How Humanity Spent Its First 20 Years in Orbit Aboard the ISS

When Robyn Gatens was hired by NASA in 1985, the agency had just announced plans for a space station called Freedom, and the young chemical engineer had been tapped to help solve one of its biggest technological challenges. NASA engineers had plenty of experience keeping astronauts alive in space for a few days or weeks at a time, but the new space station was meant to be permanently occupied. That meant designing life-support systems that would provide crews with breathable air and drinkable water for years on end. It was a daunting problem, and it was up to Gatens and her colleagues to solve it.
Over the next few years, Gatens and her team ran experiments on different life-support concepts and did their best to keep up with the constant design changes for the station. By 1993 NASA engineers had blown through billions of dollars on engineering studies, and the station had gone through seven major redesigns. That year the entire program avoided being canceled in Congress by a single vote. The life-support system that Gatens spent nearly a decade working on would never be used for Freedom. But it would find new life aboard the International Space Station, the Clinton administration’s proposal that salvaged the program by sharing the cost among more than a dozen nations.
“It's been an exciting program to work on, through the roller-coaster early phase to seeing it complete and the research starting to bear fruit,” says Gatens, who is now the acting director of the International Space Station. “And we’re continuing to expand its capability, not only for commercial use but for exploration use. It’s been a great program.”The first modules of the ISS—a Russian cargo module called Zarya and a US module called Unity that serves as the station’s dining room—were launched in 1998 . Less than two years later, the fledgling ISS would receive its first visitors. On the morning of October 31, 2000, NASA astronaut Bill Shepherd and the Russian cosmonauts Sergei Krikalev and Yuri Gidzenko blasted off from Russia’s Baikonur cosmodrome on a two-day journey to the station. Their arrival on November 2 kicked off a four-and-a-half-month stay and marked the beginning of an uninterrupted human presence in low earth orbit that continues to this day.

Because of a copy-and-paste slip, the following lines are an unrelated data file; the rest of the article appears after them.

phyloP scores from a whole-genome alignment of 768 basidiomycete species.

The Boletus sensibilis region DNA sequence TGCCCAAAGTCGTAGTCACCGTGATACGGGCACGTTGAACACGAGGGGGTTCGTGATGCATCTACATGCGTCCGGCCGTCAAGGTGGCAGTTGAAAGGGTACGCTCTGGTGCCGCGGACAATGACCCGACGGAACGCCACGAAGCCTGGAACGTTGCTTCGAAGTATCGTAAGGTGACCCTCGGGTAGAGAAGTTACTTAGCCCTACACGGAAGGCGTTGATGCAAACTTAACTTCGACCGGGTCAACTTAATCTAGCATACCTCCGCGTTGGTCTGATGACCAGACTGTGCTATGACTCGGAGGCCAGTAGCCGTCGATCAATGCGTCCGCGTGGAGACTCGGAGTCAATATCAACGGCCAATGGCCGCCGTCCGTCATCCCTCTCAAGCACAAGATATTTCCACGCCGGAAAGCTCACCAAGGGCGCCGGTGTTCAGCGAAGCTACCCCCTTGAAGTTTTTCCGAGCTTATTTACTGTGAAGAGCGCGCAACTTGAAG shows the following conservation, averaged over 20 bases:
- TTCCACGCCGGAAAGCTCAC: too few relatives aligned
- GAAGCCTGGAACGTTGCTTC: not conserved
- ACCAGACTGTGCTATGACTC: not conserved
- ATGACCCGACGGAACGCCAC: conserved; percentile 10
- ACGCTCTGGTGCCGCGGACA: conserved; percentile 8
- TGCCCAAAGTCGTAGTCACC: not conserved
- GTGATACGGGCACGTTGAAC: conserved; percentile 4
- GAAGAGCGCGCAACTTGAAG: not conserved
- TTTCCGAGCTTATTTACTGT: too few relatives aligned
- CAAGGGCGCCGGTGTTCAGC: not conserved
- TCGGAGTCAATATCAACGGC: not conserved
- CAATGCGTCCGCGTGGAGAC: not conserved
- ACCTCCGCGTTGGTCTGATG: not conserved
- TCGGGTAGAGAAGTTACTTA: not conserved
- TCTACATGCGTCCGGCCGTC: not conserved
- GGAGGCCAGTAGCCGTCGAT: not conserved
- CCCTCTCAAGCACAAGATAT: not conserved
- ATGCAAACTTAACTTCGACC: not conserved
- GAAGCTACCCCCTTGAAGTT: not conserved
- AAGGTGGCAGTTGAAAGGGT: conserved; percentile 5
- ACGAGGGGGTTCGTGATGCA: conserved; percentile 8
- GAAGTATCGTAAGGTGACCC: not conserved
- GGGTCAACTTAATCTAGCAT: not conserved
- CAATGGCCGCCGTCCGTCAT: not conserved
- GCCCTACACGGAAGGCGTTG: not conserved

Over the past two decades, more than 240 people from 19 countries have visited the ISS. Not only did these astronauts finish building the station, but they have also conducted pioneering science experiments that have changed our understanding of biology , physics , and chemistry . When they’re not busy playing music or taking mind-blowing photos of Earth , they’ve helped lay the foundation for a bustling economy in low earth orbit . And now that NASA has turned its sights on establishing a long-term human presence on the moon and Mars, astronauts on the ISS are testing the technologies that will make it happen.
Much of the space station’s first decade in orbit was dedicated to building it into the sprawling laboratory that it is today. When the first crew arrived in 2000, the ISS consisted of just three modules. (Zvezda, a Russian life-support module, was added just a few months before the trio’s arrival.) Since then it has grown to be more than a football field long and now consists of 16. The ISS has housed up to 13 people at once, although typically there are only three to six crew members on board. The last major modules—the panoramic cupola viewport and the US Tranquility node, a life-support system that generates oxygen and recycles water—were added to the ISS in 2011, which marked the beginning of the space station’s “utilization period,” during which the focus of its occupants was primarily on experimentation and station upkeep.